(CNN) Congress is readying to leave Washington as soon as this week until after the election without passing a coronavirus economic stimulus bill that members of both parties, businesses and hard-hit Americans all agree is desperately needed.
South Dakota Sen. John Thune, the second-ranking GOP leader, and Alabama Sen. Richard Shelby, the Republican who chairs the Appropriations Committee, said Wednesday they are trying to complete action on a House-passed government funding bill this week.
That should allow lawmakers to leave town for much of the month of October and members up for reelection to hit the campaign trail, though they are expected to return to cast their votes to confirm President Donald Trump's Supreme Court pick.
The funding measure, known as a continuing resolution, is being shopped around to all Senate offices, senators and aides said, in hopes they can get unanimous consent to pass it as early as Thursday. That would mean they could avoid procedural hurdles that would otherwise force them to return to the Capitol next Wednesday, after the Jewish holiday, to approve the bill on the final day of the fiscal year.
Some fiscal conservatives, notably Republican Sen. Rand Paul of Kentucky, are reluctant to give consent to pass these types of bills without being able to offer amendments and it remains unclear if they will this time.
Thune said he expects the Senate to have pro forma sessions throughout October, something that will allow leaders to call members back to vote to confirm a Supreme Court nominee or if there is a deal reached on a coronavirus stimulus, which seems highly unlikely at this time.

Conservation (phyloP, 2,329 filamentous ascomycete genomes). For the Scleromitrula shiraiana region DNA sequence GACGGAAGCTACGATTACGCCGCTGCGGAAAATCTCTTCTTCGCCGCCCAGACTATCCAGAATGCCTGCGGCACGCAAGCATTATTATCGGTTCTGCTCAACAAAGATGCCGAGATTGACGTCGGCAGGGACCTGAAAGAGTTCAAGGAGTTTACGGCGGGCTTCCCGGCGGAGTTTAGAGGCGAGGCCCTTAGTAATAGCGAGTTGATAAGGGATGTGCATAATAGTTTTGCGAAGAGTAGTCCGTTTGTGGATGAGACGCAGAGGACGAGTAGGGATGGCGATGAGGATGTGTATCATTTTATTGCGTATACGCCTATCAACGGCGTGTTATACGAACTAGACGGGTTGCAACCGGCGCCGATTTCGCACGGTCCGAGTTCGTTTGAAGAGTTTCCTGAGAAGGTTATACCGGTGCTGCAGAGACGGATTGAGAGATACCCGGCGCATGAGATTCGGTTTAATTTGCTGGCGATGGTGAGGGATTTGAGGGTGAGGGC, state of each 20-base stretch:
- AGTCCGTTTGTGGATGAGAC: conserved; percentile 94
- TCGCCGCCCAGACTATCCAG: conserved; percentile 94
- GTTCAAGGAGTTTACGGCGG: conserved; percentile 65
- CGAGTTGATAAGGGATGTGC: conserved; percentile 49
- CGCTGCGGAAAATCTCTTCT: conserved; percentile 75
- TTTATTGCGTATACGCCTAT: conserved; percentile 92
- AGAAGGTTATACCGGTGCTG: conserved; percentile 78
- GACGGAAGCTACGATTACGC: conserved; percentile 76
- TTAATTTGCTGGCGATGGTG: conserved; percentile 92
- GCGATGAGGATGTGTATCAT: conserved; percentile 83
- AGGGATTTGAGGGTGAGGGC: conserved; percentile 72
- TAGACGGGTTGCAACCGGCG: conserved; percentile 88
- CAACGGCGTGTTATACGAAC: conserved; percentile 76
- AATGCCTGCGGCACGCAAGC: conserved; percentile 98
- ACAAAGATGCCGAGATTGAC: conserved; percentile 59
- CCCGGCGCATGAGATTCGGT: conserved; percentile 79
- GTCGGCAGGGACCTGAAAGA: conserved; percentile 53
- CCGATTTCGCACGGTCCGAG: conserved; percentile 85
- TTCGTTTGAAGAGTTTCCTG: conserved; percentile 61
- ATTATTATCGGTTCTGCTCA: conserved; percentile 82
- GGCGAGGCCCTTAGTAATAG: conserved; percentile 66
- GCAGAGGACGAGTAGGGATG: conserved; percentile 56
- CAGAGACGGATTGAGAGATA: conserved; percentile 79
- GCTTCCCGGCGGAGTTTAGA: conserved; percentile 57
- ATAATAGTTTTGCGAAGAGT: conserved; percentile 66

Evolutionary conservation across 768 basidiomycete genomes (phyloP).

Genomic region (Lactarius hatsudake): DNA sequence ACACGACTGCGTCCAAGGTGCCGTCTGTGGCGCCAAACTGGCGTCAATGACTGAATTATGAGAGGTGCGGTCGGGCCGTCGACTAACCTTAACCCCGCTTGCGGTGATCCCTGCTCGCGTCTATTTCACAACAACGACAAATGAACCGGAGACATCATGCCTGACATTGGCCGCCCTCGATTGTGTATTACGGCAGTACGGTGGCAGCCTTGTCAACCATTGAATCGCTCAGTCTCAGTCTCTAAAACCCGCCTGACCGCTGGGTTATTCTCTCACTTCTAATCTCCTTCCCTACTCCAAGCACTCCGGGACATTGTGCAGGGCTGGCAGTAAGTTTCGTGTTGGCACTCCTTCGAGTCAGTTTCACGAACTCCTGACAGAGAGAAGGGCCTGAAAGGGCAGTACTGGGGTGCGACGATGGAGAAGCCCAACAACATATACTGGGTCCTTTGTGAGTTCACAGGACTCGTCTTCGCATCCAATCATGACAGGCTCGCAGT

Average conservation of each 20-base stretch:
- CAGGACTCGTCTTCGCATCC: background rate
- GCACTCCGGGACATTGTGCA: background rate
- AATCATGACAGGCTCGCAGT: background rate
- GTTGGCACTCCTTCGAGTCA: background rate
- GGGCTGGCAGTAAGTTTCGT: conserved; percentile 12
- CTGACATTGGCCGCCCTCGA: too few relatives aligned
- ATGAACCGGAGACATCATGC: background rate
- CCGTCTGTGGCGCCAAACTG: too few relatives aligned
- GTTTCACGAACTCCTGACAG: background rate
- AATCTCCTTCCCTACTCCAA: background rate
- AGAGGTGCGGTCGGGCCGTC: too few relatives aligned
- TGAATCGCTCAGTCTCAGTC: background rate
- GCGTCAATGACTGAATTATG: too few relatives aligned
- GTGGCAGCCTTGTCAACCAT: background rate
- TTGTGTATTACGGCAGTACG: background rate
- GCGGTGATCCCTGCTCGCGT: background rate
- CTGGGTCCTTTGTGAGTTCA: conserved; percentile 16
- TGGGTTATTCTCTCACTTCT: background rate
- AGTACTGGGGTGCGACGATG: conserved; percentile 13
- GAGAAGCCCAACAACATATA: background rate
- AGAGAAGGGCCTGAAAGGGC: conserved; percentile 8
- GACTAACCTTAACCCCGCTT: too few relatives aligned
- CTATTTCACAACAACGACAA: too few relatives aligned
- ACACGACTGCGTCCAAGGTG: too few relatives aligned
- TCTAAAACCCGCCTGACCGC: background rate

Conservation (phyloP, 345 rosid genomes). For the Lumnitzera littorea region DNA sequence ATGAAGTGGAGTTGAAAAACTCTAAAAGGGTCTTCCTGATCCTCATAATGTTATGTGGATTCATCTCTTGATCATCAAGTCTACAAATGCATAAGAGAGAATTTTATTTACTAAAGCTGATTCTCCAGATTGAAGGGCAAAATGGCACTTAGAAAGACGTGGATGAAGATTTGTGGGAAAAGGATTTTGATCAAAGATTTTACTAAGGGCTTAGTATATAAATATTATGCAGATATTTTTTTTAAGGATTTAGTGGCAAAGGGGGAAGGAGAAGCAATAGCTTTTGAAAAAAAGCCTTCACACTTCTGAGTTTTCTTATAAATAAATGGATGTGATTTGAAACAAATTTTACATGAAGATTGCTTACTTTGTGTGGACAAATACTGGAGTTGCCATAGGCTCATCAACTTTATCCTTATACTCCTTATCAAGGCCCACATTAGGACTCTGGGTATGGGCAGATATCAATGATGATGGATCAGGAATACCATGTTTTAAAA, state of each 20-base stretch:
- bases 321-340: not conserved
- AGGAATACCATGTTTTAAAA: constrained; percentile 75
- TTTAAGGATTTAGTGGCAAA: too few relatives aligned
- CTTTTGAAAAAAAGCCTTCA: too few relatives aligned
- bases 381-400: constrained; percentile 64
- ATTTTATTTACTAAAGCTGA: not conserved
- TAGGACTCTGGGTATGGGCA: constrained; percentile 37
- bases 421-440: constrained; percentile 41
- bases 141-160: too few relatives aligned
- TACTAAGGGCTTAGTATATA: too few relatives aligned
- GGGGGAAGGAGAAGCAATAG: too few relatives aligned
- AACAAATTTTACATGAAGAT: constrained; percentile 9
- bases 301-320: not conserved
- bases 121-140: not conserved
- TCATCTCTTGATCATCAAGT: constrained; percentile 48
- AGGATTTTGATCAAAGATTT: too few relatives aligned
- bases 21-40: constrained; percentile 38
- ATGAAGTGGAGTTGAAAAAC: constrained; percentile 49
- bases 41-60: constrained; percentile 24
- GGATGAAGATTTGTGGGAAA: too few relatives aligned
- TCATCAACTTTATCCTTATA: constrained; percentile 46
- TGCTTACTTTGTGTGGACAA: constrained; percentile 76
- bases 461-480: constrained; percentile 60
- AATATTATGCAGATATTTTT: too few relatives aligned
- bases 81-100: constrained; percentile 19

Members of the Judiciary Committee say they expect to be back and forth between their states and Washington as they work to swiftly confirm a new justice.
On the stimulus, Democrats and Republicans remain far apart, both in terms of the overall price tag and how the money would be spent. For instance, Democrats are insisting on hundreds of billions of dollars for state and local governments but Republicans say that is a non-starter for them.
"The Democrats seem to be saying that we would rather have zero than have what we put up," Thune said, referring to a scaled-down stimulus bill that Democrats recently blocked in the Senate. "At this point we're not seeing cooperation with Democrats on a reasonable or realistic bill."
House Speaker Nancy Pelosi said it was Republicans who were being unrealistic.
"We have to meet the needs of the American people. This is not a check the box or the path of least resistance," Pelosi argued Friday about the Democrats' most recently proposal. "They have contempt for science and disdain for state and local government."
The lack of action on a stimulus has rattled Wall Street, worried struggling Americans, and frustrated business owners who believe more government stimulus could have helped them stay afloat and keep workers employed.
The House is scheduled to be in session next week but that may change if the Senate completes the government funding bill this week.
This story has been updated with additional reporting Wednesday.